Booming demand for integrated solutions powered by the Internet of Things (IoT) is creating exciting opportunities for IT channel partners to build new revenue streams. Leading IT industry analysts such as Gartner are proclaiming an IoT revolution that will lead to unprecedented innovation in the channel. Gartner lists IoT among its top 10 strategic technology trends for 2016.
What is IoT?
IoT is a catchy phrase used to describe a world of hyper connectivity in which people, processes and inanimate objects can identify and communicate with each other as never before. IDC, a market intelligence provider for the IT, telecom and consumer technology spaces, describes IoT as a “network of networks of uniquely identifiable endpoints (or ‘things') that communicate without human interaction using IP connectivity.” Essentially, anything that can be connected to the Internet will be a node in the IoT, and the range of IoT applications is as expansive as the technology, itself. Organizations will leverage a host of new technologies including low-cost sensors and actuators, RFID, wireless networking, cloud-based storage and computing, and big data analytics to better serve their employees, partners and customers.
Opportunities and Challenges
The opportunity is there for solution providers who master IoT technology to grow their businesses by implementing IoT infrastructure, mining the data captured by IoT connected devices, and offering new services such as remote monitoring and mobile device management. Unfortunately, not all solution providers will be able to capitalize on the opportunity. In order to position their businesses for IoT success, solution providers will need to invest strategically in these five key areas:
- Expand vendor relationships. Solution providers need to develop new partnerships with vendors who provide the technologies required to build IoT solutions. In addition to solidifying existing relationships with IT vendors that provide computing, storage, networking and enterprise software applications, solution providers also will need to establish new relationships with IT vendors that offer operations technology (such as sensors, actuators, material handling equipment and physical security) and consumer technology (including smartphones, tablets and wearables).
- Develop engineering skills. Many solution providers have not invested in the technical skills and resources required to implement comprehensive IoT solutions. They’ll need to either develop the skills in their existing teams, or hire new individuals who have experience working with operations technology and consumer devices, while also developing more sophisticated systems engineering capabilities.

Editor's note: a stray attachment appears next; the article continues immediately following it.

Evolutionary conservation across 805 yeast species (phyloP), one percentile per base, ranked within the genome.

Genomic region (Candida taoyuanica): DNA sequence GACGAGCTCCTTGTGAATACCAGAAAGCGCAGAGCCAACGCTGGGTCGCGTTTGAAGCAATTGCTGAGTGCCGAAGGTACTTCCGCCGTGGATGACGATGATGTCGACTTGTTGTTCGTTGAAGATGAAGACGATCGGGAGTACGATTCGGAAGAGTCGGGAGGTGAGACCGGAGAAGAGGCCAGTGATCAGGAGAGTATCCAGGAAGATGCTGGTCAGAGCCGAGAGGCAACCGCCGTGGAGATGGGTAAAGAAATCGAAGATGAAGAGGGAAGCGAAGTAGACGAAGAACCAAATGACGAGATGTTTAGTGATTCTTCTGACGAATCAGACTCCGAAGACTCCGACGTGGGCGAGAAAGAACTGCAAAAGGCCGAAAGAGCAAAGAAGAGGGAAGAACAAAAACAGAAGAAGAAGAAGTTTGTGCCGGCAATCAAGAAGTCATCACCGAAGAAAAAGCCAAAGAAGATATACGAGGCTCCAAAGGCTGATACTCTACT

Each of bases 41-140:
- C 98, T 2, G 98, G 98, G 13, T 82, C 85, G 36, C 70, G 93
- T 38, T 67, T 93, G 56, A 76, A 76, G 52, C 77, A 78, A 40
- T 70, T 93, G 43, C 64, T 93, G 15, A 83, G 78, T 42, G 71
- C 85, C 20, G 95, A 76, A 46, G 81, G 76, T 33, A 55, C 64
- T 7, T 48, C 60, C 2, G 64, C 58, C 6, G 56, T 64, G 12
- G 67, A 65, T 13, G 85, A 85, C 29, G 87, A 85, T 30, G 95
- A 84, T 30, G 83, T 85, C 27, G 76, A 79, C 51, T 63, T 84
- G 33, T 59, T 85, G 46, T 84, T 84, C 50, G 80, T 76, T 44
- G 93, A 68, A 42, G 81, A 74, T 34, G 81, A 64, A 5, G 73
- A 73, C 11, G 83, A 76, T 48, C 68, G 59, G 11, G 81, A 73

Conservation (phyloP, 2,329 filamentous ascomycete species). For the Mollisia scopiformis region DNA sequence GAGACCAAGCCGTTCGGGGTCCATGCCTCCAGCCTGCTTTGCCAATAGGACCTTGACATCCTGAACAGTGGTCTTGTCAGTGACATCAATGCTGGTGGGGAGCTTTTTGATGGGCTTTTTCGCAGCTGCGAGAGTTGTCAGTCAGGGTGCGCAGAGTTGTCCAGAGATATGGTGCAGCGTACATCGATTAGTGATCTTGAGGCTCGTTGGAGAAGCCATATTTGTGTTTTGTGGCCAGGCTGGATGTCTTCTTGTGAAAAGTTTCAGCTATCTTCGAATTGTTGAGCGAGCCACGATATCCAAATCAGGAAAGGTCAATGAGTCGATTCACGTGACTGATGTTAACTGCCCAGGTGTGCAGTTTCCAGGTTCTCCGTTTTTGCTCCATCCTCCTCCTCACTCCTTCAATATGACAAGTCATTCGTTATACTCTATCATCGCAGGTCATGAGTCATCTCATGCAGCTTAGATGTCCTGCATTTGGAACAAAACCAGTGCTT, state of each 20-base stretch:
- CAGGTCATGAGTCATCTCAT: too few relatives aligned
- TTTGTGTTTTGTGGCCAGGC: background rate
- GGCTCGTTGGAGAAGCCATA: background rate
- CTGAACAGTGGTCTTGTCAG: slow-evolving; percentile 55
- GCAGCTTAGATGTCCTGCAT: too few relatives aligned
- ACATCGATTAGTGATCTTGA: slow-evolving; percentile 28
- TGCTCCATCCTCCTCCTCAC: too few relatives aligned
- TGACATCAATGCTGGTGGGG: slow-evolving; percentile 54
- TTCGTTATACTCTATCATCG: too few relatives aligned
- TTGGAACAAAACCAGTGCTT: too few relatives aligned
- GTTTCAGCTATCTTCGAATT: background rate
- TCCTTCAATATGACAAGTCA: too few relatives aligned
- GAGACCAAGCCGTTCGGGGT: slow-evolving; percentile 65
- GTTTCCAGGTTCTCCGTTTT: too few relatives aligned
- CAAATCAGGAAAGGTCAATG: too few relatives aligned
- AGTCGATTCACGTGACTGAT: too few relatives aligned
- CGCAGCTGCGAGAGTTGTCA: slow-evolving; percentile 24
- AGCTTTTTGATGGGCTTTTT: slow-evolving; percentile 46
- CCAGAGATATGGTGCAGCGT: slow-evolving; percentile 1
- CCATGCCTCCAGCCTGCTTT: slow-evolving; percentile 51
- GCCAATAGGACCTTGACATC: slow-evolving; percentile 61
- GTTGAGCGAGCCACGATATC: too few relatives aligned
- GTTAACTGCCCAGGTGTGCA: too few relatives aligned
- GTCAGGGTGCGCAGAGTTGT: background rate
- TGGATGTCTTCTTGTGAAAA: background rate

- Market new capabilities. In the IoT race, differentiation will be key. The majority of solution providers currently struggle in creating their own brand that is independent of the vendors’ products and services that they sell, and as a result, they struggle to communicate their value propositions to customers. Going forward, it’ll be difficult for solution providers to credibly position themselves as “IoT experts” when customers view them solely as their “HP VAR” or “Microsoft reseller,” for example. As a result, they’ll need to invest in building their brand and providing evidence of their new IoT expertise and capabilities.
- Reach new buyers. The people who are evaluating and making purchasing decisions regarding IoT solutions often are outside of the IT organization. For example, in a manufacturing company, the individual who purchases an IoT solution might be a vice president of manufacturing or a vice president of distribution. In healthcare, the IoT buyer might be the vice president of hospital administration. Many solution providers have limited experience engaging with these roles or functions and will need to expand their account relationships.
- Offer compelling customer solutions. Solution providers will need to be able to clearly articulate the business impact of an IoT solution to their customers. Many businesses are allocating budget for IoT, but they still need help understanding how IoT will help them increase sales or reduce operating costs. The solution providers who communicate this effectively will be best positioned to capitalize on the opportunity. They’ll need to offer compelling customer success stories that demonstrate their new capabilities and the impact that IoT solutions have had on their customers’ businesses.
It’s clear that many solution providers will have difficulties overcoming these challenges. Building an IoT practice will require investment beyond solution providers’ typical resources, so strategically investing in the key areas outlined above will be critical for driving success.